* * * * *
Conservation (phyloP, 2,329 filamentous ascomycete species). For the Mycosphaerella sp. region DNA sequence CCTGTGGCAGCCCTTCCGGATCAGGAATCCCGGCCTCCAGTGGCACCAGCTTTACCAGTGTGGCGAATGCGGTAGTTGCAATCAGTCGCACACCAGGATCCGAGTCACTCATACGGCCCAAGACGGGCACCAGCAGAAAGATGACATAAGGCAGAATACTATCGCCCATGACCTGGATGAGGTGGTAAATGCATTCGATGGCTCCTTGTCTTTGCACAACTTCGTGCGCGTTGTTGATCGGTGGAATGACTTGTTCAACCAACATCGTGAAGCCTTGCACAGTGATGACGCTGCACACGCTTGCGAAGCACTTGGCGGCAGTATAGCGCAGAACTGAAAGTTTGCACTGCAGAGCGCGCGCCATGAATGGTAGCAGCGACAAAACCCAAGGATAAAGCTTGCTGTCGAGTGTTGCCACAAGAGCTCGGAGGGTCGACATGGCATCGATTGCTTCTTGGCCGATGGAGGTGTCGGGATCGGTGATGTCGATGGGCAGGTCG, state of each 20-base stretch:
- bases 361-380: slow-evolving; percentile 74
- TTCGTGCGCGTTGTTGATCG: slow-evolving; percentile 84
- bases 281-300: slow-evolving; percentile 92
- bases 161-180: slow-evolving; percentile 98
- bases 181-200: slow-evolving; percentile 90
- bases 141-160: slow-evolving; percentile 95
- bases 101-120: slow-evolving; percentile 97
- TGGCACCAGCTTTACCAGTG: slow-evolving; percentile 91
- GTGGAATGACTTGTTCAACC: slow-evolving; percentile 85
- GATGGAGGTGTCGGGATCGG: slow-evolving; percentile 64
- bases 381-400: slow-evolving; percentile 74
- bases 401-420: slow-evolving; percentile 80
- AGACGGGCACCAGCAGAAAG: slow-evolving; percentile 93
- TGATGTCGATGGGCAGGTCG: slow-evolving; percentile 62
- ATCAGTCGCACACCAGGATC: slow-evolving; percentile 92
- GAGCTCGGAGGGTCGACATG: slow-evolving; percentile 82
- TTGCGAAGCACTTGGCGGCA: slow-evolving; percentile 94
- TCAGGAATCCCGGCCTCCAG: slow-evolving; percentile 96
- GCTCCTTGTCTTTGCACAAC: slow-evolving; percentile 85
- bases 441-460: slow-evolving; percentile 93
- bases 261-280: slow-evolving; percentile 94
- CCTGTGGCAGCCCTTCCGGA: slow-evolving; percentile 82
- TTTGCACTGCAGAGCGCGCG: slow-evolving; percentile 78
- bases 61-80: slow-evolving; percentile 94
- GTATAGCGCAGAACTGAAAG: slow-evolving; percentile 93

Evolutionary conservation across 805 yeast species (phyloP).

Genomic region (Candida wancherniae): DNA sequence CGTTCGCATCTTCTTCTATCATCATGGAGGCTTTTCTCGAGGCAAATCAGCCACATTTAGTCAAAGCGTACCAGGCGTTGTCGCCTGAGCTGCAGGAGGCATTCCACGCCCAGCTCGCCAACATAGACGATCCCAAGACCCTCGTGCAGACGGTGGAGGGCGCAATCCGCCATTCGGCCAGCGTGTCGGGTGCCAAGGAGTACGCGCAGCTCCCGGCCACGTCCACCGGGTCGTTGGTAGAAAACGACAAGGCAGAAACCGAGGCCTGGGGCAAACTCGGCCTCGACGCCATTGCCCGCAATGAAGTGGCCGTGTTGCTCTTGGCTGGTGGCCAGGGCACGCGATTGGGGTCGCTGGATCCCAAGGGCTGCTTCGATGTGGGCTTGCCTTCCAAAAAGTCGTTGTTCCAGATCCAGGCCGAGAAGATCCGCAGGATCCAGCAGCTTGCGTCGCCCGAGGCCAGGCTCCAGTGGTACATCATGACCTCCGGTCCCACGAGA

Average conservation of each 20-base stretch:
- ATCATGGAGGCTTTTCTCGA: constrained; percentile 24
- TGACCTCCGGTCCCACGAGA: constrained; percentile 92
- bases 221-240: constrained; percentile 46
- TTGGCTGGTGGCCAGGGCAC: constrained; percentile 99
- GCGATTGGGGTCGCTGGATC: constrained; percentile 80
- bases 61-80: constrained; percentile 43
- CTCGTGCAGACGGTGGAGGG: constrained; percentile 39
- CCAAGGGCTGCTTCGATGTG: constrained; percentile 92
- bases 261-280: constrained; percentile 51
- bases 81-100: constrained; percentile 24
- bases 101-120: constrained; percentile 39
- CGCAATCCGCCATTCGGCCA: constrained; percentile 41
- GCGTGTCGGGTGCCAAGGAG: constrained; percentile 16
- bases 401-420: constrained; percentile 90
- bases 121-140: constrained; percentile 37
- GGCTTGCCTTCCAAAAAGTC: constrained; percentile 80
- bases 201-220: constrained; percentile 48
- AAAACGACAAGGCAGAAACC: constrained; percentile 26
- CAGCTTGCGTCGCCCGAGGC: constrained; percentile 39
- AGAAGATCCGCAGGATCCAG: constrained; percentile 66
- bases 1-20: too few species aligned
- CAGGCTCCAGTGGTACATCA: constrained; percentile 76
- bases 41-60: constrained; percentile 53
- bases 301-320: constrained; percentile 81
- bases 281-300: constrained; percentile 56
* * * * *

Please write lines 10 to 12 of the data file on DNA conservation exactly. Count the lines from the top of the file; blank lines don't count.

- GTGGAATGACTTGTTCAACC: slow-evolving; percentile 85
- GATGGAGGTGTCGGGATCGG: slow-evolving; percentile 64
- bases 381-400: slow-evolving; percentile 74